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Poverty to Prosperity: Investing in People Over Place

Key Takeaways:

  • To move from poverty to prosperity, we must enable people to have power and make decisions as they relate to their lives.
  • Poverty must be prevented in the first place and the damage that has been done over the course of history has to be repaired.
  • The focus must be beyond poverty, it must also include improving the middle class. In Detroit, we must identify opportunities to grow the middle class that is already there.
  • Nothing grows without investment. Investing in people over place is essential to reparative work. Putting the focus on investing in places over people will raise value but push people out. We have to emphasize human capabilities and invest in that.
  • To move forward and create change, we must have a government that empowers its people. A government that recognizes the role of economic rights, and promotes quality housing, quality health care, and access to resources for all.
  • Housing policies and pay must be examined. There are things that can be done on the housing front in terms of pay that could restore value quickly.
  • Capital is the most direct way to address the racial wealth gap.

There are multidimensional causes that have shaped and continue to contribute to the racial wealth gap, including historic policy decisions and discriminatory practices. Day two of the 2021 Conference opened with a discussion on the impact of race and economic inequity, and the role that public and private sectors can play to create an equitable economic future for Michigan.

“The COVID-19 crisis has laid bare the racial wealth and employment disparities forcing long overdue conversations about the need for governmental intervention to address them,” said Kim Trent, deputy director of prosperity for the Michigan Department of Labor and Economic Opportunity.

Trent was joined onstage by Anika Goss, chief executive officer of Detroit Future City, Darrick Hamilton, Henry Cohen Professor of Economics and Urban Policy and founding director of the Institute on Race and Political Economy for the New School Milano, and Andre M. Perry, senior fellow at Brookings Metropolitan Policy Program.

Moving from Poverty to Prosperity: What Does it Mean?

“When I think of moving from poverty to prosperity one of the things that comes to mind immediately is the idea that 54% of middle-class African Americans live outside of Detroit, which means that right now Detroit is not a place that is cultivating prosperity,” noted Goss.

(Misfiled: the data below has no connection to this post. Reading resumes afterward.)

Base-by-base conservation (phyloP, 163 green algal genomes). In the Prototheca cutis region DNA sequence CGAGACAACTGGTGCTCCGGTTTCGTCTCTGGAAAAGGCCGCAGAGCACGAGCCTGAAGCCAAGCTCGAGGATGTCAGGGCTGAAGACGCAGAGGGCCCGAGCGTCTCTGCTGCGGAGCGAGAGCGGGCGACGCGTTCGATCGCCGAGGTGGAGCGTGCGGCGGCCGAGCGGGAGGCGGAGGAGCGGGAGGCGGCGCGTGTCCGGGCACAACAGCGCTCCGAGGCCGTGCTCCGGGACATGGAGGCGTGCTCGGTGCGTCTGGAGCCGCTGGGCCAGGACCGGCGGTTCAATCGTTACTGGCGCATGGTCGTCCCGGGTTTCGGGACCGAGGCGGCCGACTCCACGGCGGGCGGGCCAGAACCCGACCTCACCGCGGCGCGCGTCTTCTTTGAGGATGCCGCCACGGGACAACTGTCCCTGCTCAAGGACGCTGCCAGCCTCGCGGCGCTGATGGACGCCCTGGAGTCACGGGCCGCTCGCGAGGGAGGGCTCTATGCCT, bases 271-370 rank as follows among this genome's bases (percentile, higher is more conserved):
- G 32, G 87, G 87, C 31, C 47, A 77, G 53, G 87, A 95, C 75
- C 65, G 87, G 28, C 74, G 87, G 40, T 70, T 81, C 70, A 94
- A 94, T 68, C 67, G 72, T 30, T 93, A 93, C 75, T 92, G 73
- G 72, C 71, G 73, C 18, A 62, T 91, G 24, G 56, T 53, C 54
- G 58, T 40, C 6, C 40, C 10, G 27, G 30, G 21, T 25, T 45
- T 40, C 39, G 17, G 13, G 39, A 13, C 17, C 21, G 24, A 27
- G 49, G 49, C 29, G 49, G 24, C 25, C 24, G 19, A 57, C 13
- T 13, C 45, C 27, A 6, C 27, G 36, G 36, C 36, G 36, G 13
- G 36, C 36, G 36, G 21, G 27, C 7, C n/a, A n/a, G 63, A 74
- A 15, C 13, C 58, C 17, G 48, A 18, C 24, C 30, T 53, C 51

Currently in Detroit, to grow your own wealth and generate opportunities you must move outside of the city. And while this is not unique to Detroit, it’s problematic since Detroit is 78% African American. By creating concentrated areas of Detroit with such deep poverty, educational attainment is impacted, which then hinders the path to achieving prosperity.

Added Hamilton, “From poverty to prosperity, I guess we would know it when someone’s race, gender, or ethnicity no longer has transactional value. When you can go into the marketplace, and you’re not diminished because you’re Black. When you can go into the marketplace and not be diminished because you’re a woman.”

An important aspect of moving from poverty to prosperity is power. If you are devoid of essential resources or don’t have power within a transaction, you become subject to exploitation.

“We have to acknowledge that poverty is a manmade disaster, and that racism is a primary tool of that disaster,” noted Perry. “When things go wrong in Black communities, we blame Black people. There is nothing wrong with Black people that ending racism can’t solve.”

Addressing the racial wealth gap requires addressing policy and investing in underappreciated assets.

Reparative Lens: What Must Be Done

“You invest in people because if you invest in place over people, you essentially will raise values and folks will be pushed out. You have to provide direct capital to people,” said Perry.

Continued Perry, it is also essential that we divest in racism which promotes practices that prevent growth from happening.

In addition, we need a government that promotes anti-racism economic rights, and provides equal access to quality housing, health care, and education.

“If we value education, then should provide it without debt for all our people. We can provide this, poverty is a political choice,” said Hamilton.

Continued Hamilton, “We need a government that empowers it’s people…human rights is incomplete if we think only about political and civil rights and don’t recognize the role of economic rights.”

The session was hosted by The Kresge Foundation.